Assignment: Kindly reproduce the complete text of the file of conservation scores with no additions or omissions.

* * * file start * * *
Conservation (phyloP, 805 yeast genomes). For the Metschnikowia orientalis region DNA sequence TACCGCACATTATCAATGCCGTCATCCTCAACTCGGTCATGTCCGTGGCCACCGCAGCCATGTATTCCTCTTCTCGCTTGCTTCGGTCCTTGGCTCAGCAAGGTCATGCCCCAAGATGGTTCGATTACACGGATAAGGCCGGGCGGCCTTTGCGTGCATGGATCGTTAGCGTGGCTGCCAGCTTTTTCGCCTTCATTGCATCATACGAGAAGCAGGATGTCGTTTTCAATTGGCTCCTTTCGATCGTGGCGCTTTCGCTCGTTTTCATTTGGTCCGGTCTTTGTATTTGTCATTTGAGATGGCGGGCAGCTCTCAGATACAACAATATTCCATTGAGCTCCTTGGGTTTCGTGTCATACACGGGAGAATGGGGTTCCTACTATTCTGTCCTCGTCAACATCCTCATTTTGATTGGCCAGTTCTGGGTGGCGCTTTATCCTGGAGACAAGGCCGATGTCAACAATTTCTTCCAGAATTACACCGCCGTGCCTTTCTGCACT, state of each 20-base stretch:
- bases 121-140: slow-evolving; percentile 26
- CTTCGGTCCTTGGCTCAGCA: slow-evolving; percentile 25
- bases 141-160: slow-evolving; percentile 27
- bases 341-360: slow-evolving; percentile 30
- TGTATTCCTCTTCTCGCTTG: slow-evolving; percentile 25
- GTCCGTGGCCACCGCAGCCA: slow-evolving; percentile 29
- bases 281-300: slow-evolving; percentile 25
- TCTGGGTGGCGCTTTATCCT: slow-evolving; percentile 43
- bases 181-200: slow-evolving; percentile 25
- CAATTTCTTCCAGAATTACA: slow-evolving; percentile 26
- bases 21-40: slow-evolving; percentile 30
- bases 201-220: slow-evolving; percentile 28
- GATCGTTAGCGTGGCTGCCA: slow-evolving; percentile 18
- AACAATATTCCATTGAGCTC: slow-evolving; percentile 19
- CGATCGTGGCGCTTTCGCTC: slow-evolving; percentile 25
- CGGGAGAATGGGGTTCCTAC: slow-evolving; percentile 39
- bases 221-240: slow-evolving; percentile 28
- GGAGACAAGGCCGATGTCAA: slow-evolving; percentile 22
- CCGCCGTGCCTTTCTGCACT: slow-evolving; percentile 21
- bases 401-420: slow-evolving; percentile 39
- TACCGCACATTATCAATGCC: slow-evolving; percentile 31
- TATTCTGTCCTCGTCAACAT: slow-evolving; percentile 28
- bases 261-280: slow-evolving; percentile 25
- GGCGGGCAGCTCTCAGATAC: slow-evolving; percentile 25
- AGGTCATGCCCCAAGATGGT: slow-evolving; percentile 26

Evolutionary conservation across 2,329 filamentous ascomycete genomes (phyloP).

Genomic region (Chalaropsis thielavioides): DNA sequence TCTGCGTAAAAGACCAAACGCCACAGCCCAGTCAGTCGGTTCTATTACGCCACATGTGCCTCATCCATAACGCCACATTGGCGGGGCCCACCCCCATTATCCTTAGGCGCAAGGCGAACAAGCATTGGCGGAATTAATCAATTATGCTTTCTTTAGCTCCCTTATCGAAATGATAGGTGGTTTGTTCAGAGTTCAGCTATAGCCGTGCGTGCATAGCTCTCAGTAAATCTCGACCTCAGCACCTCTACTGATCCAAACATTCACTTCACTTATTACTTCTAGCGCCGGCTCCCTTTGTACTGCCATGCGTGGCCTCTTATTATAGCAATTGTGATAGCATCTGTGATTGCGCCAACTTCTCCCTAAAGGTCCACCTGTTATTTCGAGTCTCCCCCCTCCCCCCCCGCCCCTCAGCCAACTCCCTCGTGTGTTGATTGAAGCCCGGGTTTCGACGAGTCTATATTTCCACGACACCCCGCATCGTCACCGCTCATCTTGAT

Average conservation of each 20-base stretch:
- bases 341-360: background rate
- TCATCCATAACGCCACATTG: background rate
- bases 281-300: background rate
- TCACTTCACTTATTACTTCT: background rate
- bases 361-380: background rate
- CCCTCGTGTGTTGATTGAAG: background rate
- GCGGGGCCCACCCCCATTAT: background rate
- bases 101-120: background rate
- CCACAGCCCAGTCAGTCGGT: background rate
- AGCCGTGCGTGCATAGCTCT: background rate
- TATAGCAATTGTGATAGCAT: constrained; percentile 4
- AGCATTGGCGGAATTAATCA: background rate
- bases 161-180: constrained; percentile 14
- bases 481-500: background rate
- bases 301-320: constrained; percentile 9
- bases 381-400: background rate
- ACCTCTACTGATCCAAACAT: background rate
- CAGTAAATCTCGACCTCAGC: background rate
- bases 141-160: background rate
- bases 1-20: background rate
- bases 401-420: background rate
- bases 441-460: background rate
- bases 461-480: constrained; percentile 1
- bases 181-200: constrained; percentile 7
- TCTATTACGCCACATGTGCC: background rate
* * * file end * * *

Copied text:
Conservation (phyloP, 805 yeast genomes). For the Metschnikowia orientalis region DNA sequence TACCGCACATTATCAATGCCGTCATCCTCAACTCGGTCATGTCCGTGGCCACCGCAGCCATGTATTCCTCTTCTCGCTTGCTTCGGTCCTTGGCTCAGCAAGGTCATGCCCCAAGATGGTTCGATTACACGGATAAGGCCGGGCGGCCTTTGCGTGCATGGATCGTTAGCGTGGCTGCCAGCTTTTTCGCCTTCATTGCATCATACGAGAAGCAGGATGTCGTTTTCAATTGGCTCCTTTCGATCGTGGCGCTTTCGCTCGTTTTCATTTGGTCCGGTCTTTGTATTTGTCATTTGAGATGGCGGGCAGCTCTCAGATACAACAATATTCCATTGAGCTCCTTGGGTTTCGTGTCATACACGGGAGAATGGGGTTCCTACTATTCTGTCCTCGTCAACATCCTCATTTTGATTGGCCAGTTCTGGGTGGCGCTTTATCCTGGAGACAAGGCCGATGTCAACAATTTCTTCCAGAATTACACCGCCGTGCCTTTCTGCACT, state of each 20-base stretch:
- bases 121-140: slow-evolving; percentile 26
- CTTCGGTCCTTGGCTCAGCA: slow-evolving; percentile 25
- bases 141-160: slow-evolving; percentile 27
- bases 341-360: slow-evolving; percentile 30
- TGTATTCCTCTTCTCGCTTG: slow-evolving; percentile 25
- GTCCGTGGCCACCGCAGCCA: slow-evolving; percentile 29
- bases 281-300: slow-evolving; percentile 25
- TCTGGGTGGCGCTTTATCCT: slow-evolving; percentile 43
- bases 181-200: slow-evolving; percentile 25
- CAATTTCTTCCAGAATTACA: slow-evolving; percentile 26
- bases 21-40: slow-evolving; percentile 30
- bases 201-220: slow-evolving; percentile 28
- GATCGTTAGCGTGGCTGCCA: slow-evolving; percentile 18
- AACAATATTCCATTGAGCTC: slow-evolving; percentile 19
- CGATCGTGGCGCTTTCGCTC: slow-evolving; percentile 25
- CGGGAGAATGGGGTTCCTAC: slow-evolving; percentile 39
- bases 221-240: slow-evolving; percentile 28
- GGAGACAAGGCCGATGTCAA: slow-evolving; percentile 22
- CCGCCGTGCCTTTCTGCACT: slow-evolving; percentile 21
- bases 401-420: slow-evolving; percentile 39
- TACCGCACATTATCAATGCC: slow-evolving; percentile 31
- TATTCTGTCCTCGTCAACAT: slow-evolving; percentile 28
- bases 261-280: slow-evolving; percentile 25
- GGCGGGCAGCTCTCAGATAC: slow-evolving; percentile 25
- AGGTCATGCCCCAAGATGGT: slow-evolving; percentile 26

Evolutionary conservation across 2,329 filamentous ascomycete genomes (phyloP).

Genomic region (Chalaropsis thielavioides): DNA sequence TCTGCGTAAAAGACCAAACGCCACAGCCCAGTCAGTCGGTTCTATTACGCCACATGTGCCTCATCCATAACGCCACATTGGCGGGGCCCACCCCCATTATCCTTAGGCGCAAGGCGAACAAGCATTGGCGGAATTAATCAATTATGCTTTCTTTAGCTCCCTTATCGAAATGATAGGTGGTTTGTTCAGAGTTCAGCTATAGCCGTGCGTGCATAGCTCTCAGTAAATCTCGACCTCAGCACCTCTACTGATCCAAACATTCACTTCACTTATTACTTCTAGCGCCGGCTCCCTTTGTACTGCCATGCGTGGCCTCTTATTATAGCAATTGTGATAGCATCTGTGATTGCGCCAACTTCTCCCTAAAGGTCCACCTGTTATTTCGAGTCTCCCCCCTCCCCCCCCGCCCCTCAGCCAACTCCCTCGTGTGTTGATTGAAGCCCGGGTTTCGACGAGTCTATATTTCCACGACACCCCGCATCGTCACCGCTCATCTTGAT

Average conservation of each 20-base stretch:
- bases 341-360: background rate
- TCATCCATAACGCCACATTG: background rate
- bases 281-300: background rate
- TCACTTCACTTATTACTTCT: background rate
- bases 361-380: background rate
- CCCTCGTGTGTTGATTGAAG: background rate
- GCGGGGCCCACCCCCATTAT: background rate
- bases 101-120: background rate
- CCACAGCCCAGTCAGTCGGT: background rate
- AGCCGTGCGTGCATAGCTCT: background rate
- TATAGCAATTGTGATAGCAT: constrained; percentile 4
- AGCATTGGCGGAATTAATCA: background rate
- bases 161-180: constrained; percentile 14
- bases 481-500: background rate
- bases 301-320: constrained; percentile 9
- bases 381-400: background rate
- ACCTCTACTGATCCAAACAT: background rate
- CAGTAAATCTCGACCTCAGC: background rate
- bases 141-160: background rate
- bases 1-20: background rate
- bases 401-420: background rate
- bases 441-460: background rate
- bases 461-480: constrained; percentile 1
- bases 181-200: constrained; percentile 7
- TCTATTACGCCACATGTGCC: background rate